Instruct well in the little and the large currents of knowledge.
[In teaching, do it well; the small details are as important as the large ones.]

E lawe i ke aʻo a mālama, a e ʻoi mau ka naʻauao. #328
He who takes his teachings and applies them increases his knowledge.

ʻEliʻeli kūlana o ʻĀinaʻike. #339
Profound is the nature of ʻĀinaʻike.
[Refers to a person respected for the depth of his knowledge.]

He ipu kāʻeo. #643
A full calabash.
[A knowledgeable person. Also expressed ʻūmeke kāʻeo.]

He kāʻeʻaʻeʻa pulu ʻole no ka heʻenalu. #649
An expert on the surfboard who does not get wet.
[Praise of an outstanding surfer, or expert in their field.]

He kawa ia naʻu i lele a ʻopu. #679
[That is] a diving place in which I dived without making a splash.
[Said of something that is easy to do because one is accustomed to doing it.]

He lawaiʻa no ke kai pāpaʻu, he pōkole nō ke aho. He lawaiʻa no ke kai hohonu, he loa ke aho. #725
A fisherman of the shallow sea uses only a short line; a fisherman of the deep has a long line.
[A person whose knowledge is shallow does not have much. But he whose knowledge is great, has much.]

Akamai (wisdom)

He noio ʻaʻe ʻale no ke kai loa. # 844
A noio that treads over the billows of the distant sea.
[An expression of admiration for a person outstanding in wisdom and skill. The noio is a small tern.]

Hoʻonaʻauao (general teachings)

ʻAʻa i ka hula, waiho ka hilahila i ka hale. #2
When one wants to dance the hula, let bashfulness be left at home

Aia i ka ʻōpua ke ola: he ola nui, he ola laulā, he ola hohonu, he ola kiʻekiʻe. #42
Life is in the clouds: great life, broad life, deep life, elevated life.
[The reader of omens knows by their shape and color whether clouds promise rain and prosperity, or warn of disaster.]

Aia ke ola i ka waha; aia ka make i ka waha. #60
Life is in the mouth; death is in the mouth.
[Spoken words can enliven, spoken words can destroy.]

Ako ʻē ka hale a paʻa, a i ke komo ʻana mai o ka hoʻoilo, ʻaʻole e kulu i ka ua o Hilinaʻehu. #100
Thatch the house beforehand so when winter comes it will not leak in the shower of Hilinaʻehu.
[Do not procrastinate; make preparations for the future now.]

Aloha mai nō, aloha aku: ʻo ka huhū ka mea e ola ʻole ai. #113
When love is given, love should be returned; anger is the thing that gives no life.

ʻAʻohe hana i nele i ka uku. #141
No deed lacks a reward.
[Every deed, good or bad, receives its just reward.]

ʻAʻohe loko maikaʻi i nele i ka pānaʻi. #177
No kind deed has ever lacked its reward.

ʻAʻohe mea koe ma kūʻono. #187
Nothing remains in the corners.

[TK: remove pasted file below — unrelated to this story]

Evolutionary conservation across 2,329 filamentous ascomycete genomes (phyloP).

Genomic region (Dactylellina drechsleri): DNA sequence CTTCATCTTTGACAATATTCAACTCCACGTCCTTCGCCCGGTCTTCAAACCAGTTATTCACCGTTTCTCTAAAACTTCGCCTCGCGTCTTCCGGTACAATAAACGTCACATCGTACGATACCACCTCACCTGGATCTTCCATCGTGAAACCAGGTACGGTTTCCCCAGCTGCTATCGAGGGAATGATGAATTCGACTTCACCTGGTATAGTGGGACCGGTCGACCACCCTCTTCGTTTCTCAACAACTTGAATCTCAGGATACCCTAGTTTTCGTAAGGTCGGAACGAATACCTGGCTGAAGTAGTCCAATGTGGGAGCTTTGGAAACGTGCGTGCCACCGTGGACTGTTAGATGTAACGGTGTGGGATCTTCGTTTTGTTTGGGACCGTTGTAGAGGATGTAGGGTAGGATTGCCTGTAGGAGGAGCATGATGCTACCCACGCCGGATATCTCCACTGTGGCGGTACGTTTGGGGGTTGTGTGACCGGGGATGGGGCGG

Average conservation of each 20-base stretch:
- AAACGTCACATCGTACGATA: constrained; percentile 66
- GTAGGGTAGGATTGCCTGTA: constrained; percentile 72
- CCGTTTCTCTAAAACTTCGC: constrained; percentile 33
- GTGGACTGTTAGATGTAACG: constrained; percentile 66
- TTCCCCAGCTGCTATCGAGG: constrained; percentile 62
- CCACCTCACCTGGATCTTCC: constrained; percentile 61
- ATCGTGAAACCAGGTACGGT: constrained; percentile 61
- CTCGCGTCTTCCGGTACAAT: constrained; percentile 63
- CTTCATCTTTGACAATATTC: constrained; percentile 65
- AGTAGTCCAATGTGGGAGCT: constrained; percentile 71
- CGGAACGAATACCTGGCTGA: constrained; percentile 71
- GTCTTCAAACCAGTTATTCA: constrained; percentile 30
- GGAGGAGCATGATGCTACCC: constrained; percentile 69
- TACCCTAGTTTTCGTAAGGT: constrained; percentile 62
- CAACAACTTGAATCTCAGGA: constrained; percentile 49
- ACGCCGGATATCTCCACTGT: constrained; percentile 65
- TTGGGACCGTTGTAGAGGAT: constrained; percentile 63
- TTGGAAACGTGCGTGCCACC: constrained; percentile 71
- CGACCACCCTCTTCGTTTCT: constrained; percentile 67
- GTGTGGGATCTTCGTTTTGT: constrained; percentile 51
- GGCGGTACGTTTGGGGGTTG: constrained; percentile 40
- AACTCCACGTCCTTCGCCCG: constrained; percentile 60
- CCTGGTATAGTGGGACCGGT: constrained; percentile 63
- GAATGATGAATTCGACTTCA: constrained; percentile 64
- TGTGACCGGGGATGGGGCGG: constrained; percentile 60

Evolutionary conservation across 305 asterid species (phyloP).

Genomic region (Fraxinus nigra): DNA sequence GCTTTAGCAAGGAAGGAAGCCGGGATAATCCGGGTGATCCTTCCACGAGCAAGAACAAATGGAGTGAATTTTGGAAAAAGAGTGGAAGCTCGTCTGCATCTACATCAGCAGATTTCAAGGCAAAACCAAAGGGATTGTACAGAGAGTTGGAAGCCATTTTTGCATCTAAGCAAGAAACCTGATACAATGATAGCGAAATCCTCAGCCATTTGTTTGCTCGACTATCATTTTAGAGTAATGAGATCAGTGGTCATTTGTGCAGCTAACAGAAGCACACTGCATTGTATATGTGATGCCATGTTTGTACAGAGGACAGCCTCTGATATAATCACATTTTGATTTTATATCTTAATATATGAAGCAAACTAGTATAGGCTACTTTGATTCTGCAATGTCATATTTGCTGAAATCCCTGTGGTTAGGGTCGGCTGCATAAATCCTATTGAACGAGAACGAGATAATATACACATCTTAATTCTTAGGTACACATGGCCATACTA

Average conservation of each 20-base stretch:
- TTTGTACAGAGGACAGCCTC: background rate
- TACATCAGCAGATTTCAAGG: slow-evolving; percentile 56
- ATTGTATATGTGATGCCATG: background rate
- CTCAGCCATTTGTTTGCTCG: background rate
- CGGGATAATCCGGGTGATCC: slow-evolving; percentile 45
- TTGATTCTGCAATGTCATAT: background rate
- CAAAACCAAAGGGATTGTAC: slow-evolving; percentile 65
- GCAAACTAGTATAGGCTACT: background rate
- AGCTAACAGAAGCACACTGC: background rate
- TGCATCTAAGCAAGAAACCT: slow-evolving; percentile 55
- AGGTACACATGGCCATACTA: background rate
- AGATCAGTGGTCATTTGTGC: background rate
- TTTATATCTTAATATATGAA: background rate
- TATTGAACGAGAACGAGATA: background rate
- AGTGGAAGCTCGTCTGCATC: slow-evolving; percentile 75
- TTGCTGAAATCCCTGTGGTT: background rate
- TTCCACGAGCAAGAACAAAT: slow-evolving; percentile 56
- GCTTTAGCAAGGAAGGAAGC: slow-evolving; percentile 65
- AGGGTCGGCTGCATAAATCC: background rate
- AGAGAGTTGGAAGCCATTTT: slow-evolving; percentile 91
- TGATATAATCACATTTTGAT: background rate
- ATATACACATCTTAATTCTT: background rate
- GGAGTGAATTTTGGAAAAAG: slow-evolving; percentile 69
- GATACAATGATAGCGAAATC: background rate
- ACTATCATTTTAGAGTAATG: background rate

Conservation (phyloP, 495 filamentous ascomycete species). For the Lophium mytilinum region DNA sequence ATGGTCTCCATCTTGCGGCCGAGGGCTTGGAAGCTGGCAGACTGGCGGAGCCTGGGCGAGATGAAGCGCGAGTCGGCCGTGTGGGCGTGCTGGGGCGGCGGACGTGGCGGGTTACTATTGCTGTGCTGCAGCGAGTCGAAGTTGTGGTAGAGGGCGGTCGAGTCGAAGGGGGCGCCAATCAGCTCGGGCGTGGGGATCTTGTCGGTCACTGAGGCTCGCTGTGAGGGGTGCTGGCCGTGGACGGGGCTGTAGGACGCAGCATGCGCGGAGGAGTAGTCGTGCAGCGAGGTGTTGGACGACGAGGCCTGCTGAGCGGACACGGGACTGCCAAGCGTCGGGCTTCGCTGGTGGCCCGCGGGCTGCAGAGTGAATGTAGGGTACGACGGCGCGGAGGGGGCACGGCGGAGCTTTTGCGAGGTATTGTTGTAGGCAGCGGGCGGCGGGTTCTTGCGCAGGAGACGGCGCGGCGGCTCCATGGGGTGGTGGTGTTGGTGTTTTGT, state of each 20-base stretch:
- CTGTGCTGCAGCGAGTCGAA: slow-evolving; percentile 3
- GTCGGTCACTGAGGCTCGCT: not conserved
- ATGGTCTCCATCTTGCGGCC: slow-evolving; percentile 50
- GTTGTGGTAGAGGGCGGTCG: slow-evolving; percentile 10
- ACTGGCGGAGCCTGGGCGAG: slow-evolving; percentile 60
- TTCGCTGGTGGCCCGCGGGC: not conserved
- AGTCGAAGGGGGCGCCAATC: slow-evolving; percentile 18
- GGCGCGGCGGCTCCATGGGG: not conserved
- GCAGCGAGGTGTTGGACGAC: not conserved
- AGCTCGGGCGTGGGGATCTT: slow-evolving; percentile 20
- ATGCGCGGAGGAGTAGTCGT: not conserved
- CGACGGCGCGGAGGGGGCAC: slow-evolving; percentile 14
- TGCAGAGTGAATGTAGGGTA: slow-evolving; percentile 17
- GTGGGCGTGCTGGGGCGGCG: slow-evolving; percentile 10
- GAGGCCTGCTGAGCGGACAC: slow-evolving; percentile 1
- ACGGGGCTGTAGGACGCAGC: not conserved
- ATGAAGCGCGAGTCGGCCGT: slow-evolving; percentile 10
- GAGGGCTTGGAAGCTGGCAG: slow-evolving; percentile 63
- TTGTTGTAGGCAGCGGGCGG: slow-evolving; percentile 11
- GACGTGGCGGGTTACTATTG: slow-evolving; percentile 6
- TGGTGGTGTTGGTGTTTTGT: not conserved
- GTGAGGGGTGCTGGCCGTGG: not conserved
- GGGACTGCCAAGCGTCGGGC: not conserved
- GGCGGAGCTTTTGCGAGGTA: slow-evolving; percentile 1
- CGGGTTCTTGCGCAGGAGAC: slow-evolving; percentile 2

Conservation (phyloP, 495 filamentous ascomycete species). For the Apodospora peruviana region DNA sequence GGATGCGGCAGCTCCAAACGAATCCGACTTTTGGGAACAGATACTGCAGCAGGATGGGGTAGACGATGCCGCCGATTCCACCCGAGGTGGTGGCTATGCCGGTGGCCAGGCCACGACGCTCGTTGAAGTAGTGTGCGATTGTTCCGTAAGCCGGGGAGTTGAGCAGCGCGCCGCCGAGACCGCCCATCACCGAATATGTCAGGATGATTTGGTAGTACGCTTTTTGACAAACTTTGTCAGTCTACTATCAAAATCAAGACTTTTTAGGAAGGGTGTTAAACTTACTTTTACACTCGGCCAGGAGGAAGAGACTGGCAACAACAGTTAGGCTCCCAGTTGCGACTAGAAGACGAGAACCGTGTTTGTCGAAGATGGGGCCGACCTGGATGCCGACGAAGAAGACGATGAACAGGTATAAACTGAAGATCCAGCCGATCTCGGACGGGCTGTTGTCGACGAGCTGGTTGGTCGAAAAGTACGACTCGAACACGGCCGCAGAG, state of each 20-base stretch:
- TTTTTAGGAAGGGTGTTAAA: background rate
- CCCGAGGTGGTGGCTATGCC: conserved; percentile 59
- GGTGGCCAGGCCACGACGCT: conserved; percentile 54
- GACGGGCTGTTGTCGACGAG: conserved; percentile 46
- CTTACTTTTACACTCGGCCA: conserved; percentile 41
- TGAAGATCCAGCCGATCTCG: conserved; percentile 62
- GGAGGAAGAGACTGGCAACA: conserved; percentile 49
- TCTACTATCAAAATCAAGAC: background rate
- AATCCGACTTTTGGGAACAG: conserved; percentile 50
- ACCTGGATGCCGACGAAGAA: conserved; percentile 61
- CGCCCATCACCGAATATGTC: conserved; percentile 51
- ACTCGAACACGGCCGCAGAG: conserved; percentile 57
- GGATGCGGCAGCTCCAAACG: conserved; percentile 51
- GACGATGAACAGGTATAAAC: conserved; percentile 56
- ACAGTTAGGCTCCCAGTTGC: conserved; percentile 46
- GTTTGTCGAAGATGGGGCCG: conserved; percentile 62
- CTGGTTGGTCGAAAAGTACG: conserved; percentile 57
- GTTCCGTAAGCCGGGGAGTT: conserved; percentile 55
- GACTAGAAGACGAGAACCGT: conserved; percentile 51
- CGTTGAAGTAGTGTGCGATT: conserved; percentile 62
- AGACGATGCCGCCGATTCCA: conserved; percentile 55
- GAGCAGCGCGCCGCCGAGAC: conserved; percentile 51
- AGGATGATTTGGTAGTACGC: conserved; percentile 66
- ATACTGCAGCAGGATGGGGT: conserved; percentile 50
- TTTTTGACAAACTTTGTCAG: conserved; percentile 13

[Said of one who is extremely generous, giving freely without reservation.]

ʻAʻohe mea make i ka hewa; make nō i ka mihi ʻole. #188
[No one has ever died for mistakes made, only because they did not repent.]

ʻAohe pilo uku. #205
No reward is a trifle.
[Even a small gift is appreciated.]

ʻAʻohe uʻi hele wale o Kohala. #211
No youth of Kohala goes empty-handed.
[Said in praise of people who do not go anywhere without a gift or a helping hand.]

E ʻai i ka mea i loaʻa. #251
What you have, eat.
[Be satisfied with what you have.]

E nihi ka helena i ka uka o Puna; mai pūlale i ka ʻike a ka maka. #360
Go quietly in the upland of Puna; do not let anything you see excite you.
[Watch your step and do not let the things you see lead you into trouble. There is an abundance of flowers and berries in the uplands of Puna and it is thought that picking any on the trip up to the volcano will result in being caught in heavy rains; the picking is left until the return trip. Also said to loved ones to imply, “Go carefully and be mindful.”]

He iʻa no ka moana, he aho loa kū i ke koʻa. #612
A fish of the deep sea requires a long line that reaches the sea floor.
[In order to obtain good position, one must prepare.]

He ʻike ʻana ia i ka pono. #620
It is a recognizing of the right thing.
[One has seen the right thing to do and has done it.]

He lohe ke ola, he kuli ka make. #766
To hear is life, to turn a deaf ear is death.
[It pays to heed sound advice.]

He manu hānai ke kanaka na ka moe. #802
Man is like a pet bird belonging to the realm of sleep.
[Dreams are very important. By them, one is guided to good fortune and warned of misfortune. Like a pet bird, man is taken care of.]

Source: Pukui, M. K. (1983). ‘Ōlelo No‘eau Hawaiian Proverbs & Poetical Sayings. Honolulu, Hawaii: Bishop Museum Press.

ʻŌlelo Noeau compiled by Johanna Kapōmaikaʻi Stone and Danielle Espiritu

ʻŌlelo Noeau: Relating to ʻĀina (land)

Ēwe hānau o ka ʻāina. #387
Natives of the land.
[People who were born and dwelt on the land.]

Hāhai nō ka ua i ka ululāʻau. #405
Rain always follows the forest.
[The rains are attracted to forest trees. Knowing this, Hawaiians hewed only the trees that were needed.]

Hānau ka ʻāina, hānau ke aliʻi, hānau ke kanaka. #466
Born was the land, born were the chiefs, born were the common people
[The land, the chiefs, and the commoners belong together.]

Hawaiʻi kuauli. #501
Hawaiʻi with verdant country.

He aliʻi ka ʻāina, he kauwā ke kanaka. #531
The land is a chief, man is her servant.
[The land has no need for man, but men need the land and cultivated her for a livelihood of abundance.]

Source: Pukui, M. K. (1983). ‘Ōlelo No‘eau Hawaiian Proverbs & Poetical Sayings. Honolulu, Hawaii: Bishop Museum Press.

ʻŌlelo Noeau compiled by Johanna Kapōmaikaʻi Stone and Danielle Espiritu

ʻŌlelo Noeau: Relating to Kalo (Taro) & Mahiʻai (Farming)

ʻAi nō i kalo moʻa. #83
One can eat cooked taro,
[The work is done; one can sit at ease and enjoy himself.]

Eia ua lani a Hāloa i pili ai ka hanu i ke kapu. #308
Here is a chief descended from Hāloa, whose kapu makes one hold his breath in dread.
[A complement to a chief. To be able to trace descent from Hāloa, an ancient chief, was to be of very high rank from remote antiquity.]

E kāmau iho i ka hoe a pae aku i ke kula. #315
Dip in the paddle till you reach the shore.